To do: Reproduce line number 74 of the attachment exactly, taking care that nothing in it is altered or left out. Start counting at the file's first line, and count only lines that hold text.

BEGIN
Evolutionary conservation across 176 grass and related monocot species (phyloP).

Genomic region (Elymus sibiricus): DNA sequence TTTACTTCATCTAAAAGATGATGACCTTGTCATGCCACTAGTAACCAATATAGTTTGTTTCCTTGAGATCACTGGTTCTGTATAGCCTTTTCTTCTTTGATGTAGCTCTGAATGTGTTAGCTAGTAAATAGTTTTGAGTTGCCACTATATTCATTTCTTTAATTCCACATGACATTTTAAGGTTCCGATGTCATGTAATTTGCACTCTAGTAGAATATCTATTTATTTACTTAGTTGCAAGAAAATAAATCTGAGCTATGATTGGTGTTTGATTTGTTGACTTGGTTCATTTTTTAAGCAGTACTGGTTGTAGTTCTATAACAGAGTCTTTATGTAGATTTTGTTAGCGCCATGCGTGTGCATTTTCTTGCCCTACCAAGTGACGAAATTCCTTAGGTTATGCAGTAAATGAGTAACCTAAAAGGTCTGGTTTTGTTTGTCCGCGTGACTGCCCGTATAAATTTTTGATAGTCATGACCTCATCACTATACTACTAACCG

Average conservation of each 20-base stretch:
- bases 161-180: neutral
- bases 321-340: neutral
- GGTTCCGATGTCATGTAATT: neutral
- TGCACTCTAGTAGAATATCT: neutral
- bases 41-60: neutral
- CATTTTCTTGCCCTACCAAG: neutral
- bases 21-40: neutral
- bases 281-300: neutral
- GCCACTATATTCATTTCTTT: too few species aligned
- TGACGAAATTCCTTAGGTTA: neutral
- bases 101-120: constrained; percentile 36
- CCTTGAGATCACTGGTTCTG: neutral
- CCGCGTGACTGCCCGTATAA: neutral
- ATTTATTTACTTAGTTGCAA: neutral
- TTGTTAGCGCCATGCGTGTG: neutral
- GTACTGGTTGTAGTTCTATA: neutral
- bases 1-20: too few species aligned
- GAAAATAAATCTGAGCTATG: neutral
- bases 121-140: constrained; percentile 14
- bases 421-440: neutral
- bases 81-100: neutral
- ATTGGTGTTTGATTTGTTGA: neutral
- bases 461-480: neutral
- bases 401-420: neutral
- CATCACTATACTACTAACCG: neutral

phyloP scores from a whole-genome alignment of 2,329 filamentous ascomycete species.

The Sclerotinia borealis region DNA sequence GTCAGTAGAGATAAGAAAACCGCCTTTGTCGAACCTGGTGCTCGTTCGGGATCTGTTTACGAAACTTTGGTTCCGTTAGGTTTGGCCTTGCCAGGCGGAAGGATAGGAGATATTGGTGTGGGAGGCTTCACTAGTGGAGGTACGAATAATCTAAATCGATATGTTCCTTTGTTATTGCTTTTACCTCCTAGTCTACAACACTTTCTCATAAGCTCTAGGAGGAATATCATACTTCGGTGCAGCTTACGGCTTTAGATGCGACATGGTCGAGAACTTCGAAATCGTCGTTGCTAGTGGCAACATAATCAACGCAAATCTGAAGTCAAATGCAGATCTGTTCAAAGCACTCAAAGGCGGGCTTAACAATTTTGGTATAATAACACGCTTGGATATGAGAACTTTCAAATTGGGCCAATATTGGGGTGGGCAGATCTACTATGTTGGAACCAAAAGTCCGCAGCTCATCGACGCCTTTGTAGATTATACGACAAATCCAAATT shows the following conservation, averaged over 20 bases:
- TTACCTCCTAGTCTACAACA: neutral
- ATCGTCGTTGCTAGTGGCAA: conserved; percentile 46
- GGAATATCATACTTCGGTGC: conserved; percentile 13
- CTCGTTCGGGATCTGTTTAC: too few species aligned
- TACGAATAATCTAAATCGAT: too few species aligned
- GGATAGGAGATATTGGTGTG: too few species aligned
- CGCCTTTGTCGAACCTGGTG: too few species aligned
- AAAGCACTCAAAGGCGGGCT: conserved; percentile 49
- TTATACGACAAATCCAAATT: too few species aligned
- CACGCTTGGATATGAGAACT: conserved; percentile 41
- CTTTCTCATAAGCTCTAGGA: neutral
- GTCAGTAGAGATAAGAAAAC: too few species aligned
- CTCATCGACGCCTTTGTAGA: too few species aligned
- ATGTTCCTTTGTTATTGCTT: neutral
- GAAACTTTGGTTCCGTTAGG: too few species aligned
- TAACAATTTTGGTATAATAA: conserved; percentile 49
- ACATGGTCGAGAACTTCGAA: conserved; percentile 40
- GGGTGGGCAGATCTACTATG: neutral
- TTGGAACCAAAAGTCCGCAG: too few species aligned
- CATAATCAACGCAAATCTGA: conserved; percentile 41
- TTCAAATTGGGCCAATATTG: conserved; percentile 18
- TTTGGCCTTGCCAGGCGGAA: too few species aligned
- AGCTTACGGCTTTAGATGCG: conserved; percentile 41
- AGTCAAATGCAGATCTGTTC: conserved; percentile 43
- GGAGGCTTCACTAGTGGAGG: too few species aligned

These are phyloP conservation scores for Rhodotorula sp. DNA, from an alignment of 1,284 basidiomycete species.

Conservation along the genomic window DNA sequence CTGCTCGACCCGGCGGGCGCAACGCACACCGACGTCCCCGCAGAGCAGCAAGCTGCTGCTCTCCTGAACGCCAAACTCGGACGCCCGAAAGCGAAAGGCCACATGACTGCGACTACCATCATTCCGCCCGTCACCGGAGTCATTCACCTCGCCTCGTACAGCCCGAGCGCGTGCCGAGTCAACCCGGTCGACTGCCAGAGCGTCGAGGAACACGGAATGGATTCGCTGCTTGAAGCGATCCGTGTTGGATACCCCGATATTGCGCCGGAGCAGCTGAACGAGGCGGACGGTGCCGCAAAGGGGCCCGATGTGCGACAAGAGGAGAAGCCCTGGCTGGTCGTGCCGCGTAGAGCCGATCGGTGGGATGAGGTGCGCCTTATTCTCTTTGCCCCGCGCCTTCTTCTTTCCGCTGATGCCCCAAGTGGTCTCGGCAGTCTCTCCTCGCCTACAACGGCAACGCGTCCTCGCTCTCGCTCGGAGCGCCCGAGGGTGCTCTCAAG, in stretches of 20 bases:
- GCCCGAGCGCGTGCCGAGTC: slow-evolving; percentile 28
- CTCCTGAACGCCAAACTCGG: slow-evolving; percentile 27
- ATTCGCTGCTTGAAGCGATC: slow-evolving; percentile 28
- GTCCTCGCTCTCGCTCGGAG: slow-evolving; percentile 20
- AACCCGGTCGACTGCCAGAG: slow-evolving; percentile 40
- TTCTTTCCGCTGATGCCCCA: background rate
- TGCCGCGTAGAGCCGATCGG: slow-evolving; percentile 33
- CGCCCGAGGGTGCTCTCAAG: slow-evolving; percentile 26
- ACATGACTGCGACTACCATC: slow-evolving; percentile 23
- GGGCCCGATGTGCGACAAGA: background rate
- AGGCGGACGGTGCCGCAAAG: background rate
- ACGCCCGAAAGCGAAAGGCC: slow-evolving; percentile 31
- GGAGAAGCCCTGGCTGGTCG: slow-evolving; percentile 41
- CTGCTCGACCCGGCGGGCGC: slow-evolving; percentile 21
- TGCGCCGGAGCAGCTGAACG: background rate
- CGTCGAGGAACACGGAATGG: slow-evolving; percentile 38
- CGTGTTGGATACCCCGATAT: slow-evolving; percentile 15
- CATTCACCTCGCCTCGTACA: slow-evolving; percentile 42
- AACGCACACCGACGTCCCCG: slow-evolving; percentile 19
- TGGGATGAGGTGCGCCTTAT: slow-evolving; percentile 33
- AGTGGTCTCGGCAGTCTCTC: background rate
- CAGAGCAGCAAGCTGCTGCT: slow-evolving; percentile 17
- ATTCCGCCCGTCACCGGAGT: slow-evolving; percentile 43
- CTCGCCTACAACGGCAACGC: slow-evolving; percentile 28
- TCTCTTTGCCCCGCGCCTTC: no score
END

- CGTGTTGGATACCCCGATAT: slow-evolving; percentile 15